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20 February 2019

Maximising the Contribution of Habitual Entrepreneurs to the Economy


According to the latest data from StartUp Nation, nearly 87,000 new businesses have been created in the first six weeks of 2019.

However, not all of those starting a business are doing for the first time and a growing number establishing new ventures are so-called “habitual entrepreneurs” who have done it before and are looking to do it again.

They include serial entrepreneurs – those who prefer to close one business before starting another (such as Steve Jobs) – and portfolio entrepreneurs – those who run a number of businesses concurrently (such as Richard Branson)

So what does research tell us about such individuals and their firms?

First of all, habitual entrepreneurs make a disproportionate contribution to the level of business start-ups across the UK. Whilst making up less than one per cent of the UK population, habitual entrepreneurs set up around one in three start-ups of all the start-ups in the UK. In addition, those with previous entrepreneurial experience are over three times as likely to start a new business as those with no previous experience.

This may reflect the greater resources that are available to those who previously sold a business that, in turn, provides the start-up capital required to make intentions become reality. When it comes to accessing external finance, they utilise their previous track record in business ownership and their entrepreneurial experience to persuade investors to back their businesses.

This clearly suggests that those with previous entrepreneurial experience are more likely to be thinking of and actually starting a new business. However, this still begs the question why enterprise support is focused almost exclusively on getting new entrants with no previous experience into entrepreneurial activity?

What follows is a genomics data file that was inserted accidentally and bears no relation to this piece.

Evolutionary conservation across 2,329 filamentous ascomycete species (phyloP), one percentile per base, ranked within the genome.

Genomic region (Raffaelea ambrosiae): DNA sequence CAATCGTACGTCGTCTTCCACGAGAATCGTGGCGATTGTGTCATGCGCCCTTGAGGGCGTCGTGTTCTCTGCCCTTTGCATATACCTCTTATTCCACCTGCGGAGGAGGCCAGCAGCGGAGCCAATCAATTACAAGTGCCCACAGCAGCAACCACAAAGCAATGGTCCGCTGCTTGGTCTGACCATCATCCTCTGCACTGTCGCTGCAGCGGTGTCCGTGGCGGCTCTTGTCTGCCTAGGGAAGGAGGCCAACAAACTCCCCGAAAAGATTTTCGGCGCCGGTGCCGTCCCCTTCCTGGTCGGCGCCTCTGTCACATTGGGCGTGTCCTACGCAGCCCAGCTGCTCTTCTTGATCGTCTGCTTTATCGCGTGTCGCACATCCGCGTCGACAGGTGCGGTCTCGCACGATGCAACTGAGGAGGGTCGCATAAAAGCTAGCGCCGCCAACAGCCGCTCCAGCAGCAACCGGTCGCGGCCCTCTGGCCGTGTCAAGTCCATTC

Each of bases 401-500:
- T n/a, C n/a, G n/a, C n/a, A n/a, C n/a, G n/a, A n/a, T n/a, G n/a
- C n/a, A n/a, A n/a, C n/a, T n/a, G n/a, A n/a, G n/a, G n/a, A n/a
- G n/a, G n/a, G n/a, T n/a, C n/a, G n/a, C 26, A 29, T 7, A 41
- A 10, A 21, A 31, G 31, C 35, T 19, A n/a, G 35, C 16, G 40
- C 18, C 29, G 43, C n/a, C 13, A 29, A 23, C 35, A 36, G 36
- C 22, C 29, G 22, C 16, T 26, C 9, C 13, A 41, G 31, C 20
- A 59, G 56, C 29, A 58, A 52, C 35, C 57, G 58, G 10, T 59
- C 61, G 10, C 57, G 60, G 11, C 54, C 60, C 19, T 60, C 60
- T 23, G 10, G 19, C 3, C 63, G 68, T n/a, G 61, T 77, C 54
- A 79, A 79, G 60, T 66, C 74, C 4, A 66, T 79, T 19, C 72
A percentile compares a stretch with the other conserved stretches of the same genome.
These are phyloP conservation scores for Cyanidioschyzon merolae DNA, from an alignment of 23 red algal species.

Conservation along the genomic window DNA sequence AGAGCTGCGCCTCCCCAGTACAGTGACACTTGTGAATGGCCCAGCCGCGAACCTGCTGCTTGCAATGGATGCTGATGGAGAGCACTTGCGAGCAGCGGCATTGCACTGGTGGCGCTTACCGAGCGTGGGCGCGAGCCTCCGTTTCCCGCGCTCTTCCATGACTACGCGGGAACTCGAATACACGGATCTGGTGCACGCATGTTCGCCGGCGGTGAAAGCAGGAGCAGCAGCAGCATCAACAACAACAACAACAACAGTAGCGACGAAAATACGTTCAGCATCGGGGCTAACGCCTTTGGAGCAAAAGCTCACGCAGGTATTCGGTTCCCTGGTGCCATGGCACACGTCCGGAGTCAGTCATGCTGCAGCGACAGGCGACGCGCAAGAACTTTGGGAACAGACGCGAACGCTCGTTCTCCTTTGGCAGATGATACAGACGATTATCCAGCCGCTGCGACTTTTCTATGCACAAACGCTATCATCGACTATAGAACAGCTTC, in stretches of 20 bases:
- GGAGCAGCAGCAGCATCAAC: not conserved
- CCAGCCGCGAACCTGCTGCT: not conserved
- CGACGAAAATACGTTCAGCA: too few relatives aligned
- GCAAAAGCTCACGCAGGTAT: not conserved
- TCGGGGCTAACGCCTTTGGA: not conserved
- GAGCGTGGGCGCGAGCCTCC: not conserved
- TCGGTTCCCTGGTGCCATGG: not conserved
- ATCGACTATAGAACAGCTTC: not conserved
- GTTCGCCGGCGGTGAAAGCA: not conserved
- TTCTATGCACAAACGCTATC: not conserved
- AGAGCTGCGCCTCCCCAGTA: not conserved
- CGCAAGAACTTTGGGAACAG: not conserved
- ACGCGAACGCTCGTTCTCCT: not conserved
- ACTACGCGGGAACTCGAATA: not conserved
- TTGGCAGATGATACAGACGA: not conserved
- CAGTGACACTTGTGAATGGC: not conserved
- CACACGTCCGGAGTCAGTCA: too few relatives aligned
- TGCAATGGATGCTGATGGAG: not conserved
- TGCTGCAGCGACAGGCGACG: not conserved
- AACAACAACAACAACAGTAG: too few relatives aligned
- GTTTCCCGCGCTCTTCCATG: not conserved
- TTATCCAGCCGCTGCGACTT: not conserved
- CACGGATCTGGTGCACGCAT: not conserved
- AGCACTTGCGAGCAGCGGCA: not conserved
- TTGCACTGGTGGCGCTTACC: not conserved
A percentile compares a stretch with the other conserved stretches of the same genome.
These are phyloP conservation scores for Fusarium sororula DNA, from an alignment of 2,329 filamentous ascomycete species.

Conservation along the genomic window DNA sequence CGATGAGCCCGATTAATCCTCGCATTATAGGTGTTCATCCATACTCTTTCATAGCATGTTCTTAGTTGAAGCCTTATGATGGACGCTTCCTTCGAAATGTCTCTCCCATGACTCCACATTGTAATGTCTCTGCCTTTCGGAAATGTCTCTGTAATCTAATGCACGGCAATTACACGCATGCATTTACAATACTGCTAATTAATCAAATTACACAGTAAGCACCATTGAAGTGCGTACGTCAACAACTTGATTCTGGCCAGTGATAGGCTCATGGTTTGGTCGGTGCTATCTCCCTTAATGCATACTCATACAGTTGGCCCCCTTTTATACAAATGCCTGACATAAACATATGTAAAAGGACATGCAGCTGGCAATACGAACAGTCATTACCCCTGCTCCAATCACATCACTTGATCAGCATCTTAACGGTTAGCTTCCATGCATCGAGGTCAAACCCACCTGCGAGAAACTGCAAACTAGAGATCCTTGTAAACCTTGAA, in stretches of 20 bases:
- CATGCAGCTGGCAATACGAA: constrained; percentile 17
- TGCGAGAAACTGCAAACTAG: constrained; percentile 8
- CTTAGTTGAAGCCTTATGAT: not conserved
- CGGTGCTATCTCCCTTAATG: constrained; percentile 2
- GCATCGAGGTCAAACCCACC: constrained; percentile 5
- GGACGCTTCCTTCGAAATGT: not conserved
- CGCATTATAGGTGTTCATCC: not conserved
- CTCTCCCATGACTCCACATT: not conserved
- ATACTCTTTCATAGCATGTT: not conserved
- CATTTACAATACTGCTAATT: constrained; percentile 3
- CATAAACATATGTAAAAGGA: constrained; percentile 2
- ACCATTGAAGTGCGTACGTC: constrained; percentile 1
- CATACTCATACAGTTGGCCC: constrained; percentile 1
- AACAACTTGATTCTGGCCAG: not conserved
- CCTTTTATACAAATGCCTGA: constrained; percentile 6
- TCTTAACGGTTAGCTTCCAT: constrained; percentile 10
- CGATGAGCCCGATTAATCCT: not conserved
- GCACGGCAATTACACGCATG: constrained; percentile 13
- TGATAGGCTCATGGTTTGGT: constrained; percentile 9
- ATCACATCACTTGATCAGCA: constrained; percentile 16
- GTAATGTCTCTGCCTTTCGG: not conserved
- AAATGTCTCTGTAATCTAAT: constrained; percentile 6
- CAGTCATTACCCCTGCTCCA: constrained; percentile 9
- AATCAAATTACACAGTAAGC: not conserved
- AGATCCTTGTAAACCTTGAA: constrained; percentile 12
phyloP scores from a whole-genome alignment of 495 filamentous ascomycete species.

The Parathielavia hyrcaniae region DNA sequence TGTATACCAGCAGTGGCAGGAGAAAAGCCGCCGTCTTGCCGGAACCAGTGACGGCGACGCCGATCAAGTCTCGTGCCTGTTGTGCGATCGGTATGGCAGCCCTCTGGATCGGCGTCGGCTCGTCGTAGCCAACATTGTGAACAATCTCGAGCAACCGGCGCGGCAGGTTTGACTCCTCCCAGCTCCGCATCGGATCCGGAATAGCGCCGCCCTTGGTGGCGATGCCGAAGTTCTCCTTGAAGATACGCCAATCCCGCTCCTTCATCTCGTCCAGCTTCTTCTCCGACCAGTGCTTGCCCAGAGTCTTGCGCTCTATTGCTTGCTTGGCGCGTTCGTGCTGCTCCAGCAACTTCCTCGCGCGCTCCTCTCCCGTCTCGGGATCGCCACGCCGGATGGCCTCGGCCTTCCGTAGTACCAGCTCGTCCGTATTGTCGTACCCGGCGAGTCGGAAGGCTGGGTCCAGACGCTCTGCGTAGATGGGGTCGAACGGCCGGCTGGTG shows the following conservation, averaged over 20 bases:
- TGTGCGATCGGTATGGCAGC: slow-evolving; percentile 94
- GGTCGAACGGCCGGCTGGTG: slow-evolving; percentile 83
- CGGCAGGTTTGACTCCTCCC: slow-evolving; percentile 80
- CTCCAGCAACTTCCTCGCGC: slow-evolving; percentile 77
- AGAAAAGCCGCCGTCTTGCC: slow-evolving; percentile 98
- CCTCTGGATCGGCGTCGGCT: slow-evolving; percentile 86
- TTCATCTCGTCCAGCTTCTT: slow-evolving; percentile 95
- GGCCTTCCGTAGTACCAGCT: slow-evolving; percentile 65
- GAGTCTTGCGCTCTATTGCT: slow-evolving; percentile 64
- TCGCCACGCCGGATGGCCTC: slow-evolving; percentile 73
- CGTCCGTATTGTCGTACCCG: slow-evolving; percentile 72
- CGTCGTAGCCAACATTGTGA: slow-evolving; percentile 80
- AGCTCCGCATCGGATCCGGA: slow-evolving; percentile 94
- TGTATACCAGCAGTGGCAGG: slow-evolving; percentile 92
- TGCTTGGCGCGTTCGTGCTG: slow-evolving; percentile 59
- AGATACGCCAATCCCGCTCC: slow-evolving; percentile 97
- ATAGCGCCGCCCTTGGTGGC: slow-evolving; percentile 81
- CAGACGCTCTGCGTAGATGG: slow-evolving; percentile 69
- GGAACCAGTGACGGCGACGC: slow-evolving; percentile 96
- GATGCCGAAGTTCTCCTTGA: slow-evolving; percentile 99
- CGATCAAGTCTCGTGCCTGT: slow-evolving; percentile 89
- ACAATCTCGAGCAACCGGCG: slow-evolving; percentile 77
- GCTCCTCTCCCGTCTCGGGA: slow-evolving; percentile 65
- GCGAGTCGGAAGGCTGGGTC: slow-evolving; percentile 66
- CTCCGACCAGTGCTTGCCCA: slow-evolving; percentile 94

Of course, the “holy grail” for policymakers is not the lifestyle business established by the vast majority of those starting a business, but those new businesses that can create can create wealth, employment and innovation in their local economies.

And habitual entrepreneurs may be the solution as they tend to run businesses that create a greater level of employment, higher turnover in both the first and third years of trading, and export a high proportion of their output.

If these expectations are accurate, then it is clear that businesses started by habitual entrepreneurs are exactly those which governments across the world are looking to support, and conform to the “scale up” concept of the minority of rapidly growing businesses which create a majority of employment in the small business sector.

Therefore, given the importance of those with previous ownership experience in generating new businesses, it seems clear that policymakers could and should be targeting greater support in 2019 at supporting proven entrepreneurs rather than increasing start-up levels in general.

If both the UK and Welsh Governments wants to create the growing companies of the future, then there is certainly mileage in promoting the entrepreneurial potential of those individuals who have “been there and done it”.

 



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